Staying patient and allowing students time makes a huge difference. Rushing them through the process can break down any trust you’ve already built up. Let them come to it on their own terms and remember, each time you give students some space to express themselves, it matters, even if it doesn’t seem like they’re taking advantage of it. You have to learn to trust in them as well. They’ll come around and eventually the lessons and ideas you’re sharing will start to stick.

If you’re really having trouble with a particular student or class, you may find some of the strategies in the Motivating Reluctant Learners PRO Learning Pack helpful. You’ll discover how a growth mindset and the right strategies can help motivate every student.

student working at computer

4. Be ok with things going sideways.

When a project starts to move in an entirely different direction, how can you support and encourage the student, rather than shutting them down for not meeting the stated outcomes?

It might be that this new direction is the first time a student has felt engaged or excited in the art room. If they’re exercising their creativity and showing some real enthusiasm in experimenting with the arts, isn’t it our responsibility to help encourage their fire and energy? I’m not advocating allowing students to always do whatever they want in the classroom or completely disregarding every project you present to them. But, using your insights and experience with specific students to gauge the right approach is important. If you’re finally seeing a spark, don’t shut it down! Letting go of the reins on a particular project might really pay off in the long run.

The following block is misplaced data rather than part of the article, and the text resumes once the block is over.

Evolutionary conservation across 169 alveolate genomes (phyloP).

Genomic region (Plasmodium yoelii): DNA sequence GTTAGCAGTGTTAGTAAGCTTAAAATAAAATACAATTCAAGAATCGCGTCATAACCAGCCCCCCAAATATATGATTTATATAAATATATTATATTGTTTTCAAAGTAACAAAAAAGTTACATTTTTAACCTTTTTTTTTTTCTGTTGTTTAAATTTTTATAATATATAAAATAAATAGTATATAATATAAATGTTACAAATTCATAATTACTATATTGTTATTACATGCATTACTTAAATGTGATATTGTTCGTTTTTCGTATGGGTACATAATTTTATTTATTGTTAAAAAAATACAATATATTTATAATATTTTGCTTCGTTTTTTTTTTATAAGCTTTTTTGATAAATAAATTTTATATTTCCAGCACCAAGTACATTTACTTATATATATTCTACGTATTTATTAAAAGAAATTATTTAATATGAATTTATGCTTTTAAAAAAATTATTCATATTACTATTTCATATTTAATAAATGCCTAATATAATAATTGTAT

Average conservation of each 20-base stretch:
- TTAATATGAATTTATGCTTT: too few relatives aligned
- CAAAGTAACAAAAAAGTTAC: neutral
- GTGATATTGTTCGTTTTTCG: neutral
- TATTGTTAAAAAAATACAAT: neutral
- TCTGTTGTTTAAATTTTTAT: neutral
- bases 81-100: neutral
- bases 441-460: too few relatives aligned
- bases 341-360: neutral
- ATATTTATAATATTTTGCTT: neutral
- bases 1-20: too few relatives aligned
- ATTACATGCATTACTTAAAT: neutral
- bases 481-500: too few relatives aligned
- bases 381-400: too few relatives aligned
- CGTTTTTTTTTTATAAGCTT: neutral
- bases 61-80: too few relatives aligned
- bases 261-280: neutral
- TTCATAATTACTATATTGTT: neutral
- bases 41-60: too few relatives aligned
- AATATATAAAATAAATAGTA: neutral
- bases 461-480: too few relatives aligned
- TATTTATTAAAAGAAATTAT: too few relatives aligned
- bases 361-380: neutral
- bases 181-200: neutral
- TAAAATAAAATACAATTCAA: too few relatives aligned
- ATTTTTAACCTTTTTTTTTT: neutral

5. Be yourself!

And finally, remember students know when you are authentically invested in a class and project. When you share yourself fully and open up in the classroom, it will encourage them to do the same. You don’t have to tell them every detail of your weekend or all the ways you love a particular artist, but giving some anecdotes about a particular art class or experience with an artist or museum fleshes you out as a person. Rather than playing a character or the archetype of a teacher, being the real you and sharing your unique personality quirks and interests gives you a chance to connect. Give them another reason to trust that the art room is a safe space for them to open up.

You won’t always reach every kid, but creating space, both physical and mental, for students to be their full, authentic selves in the classroom goes a long way toward building artists of the future!

How do you encourage students to be fully engaged in the classroom?

What prompts work best to get students to open up?

Magazine articles and podcasts are opinions of professional education contributors and do not necessarily represent the position of the Art of Education University (AOEU) or its academic offerings. Contributors use terms in the way they are most often talked about in the scope of their educational experiences.


Raymond Yang

Ray Yang is the Director of Equity, Diversity and Inclusion of NAEA and a former AOEU Writer. They believe the arts can change the world.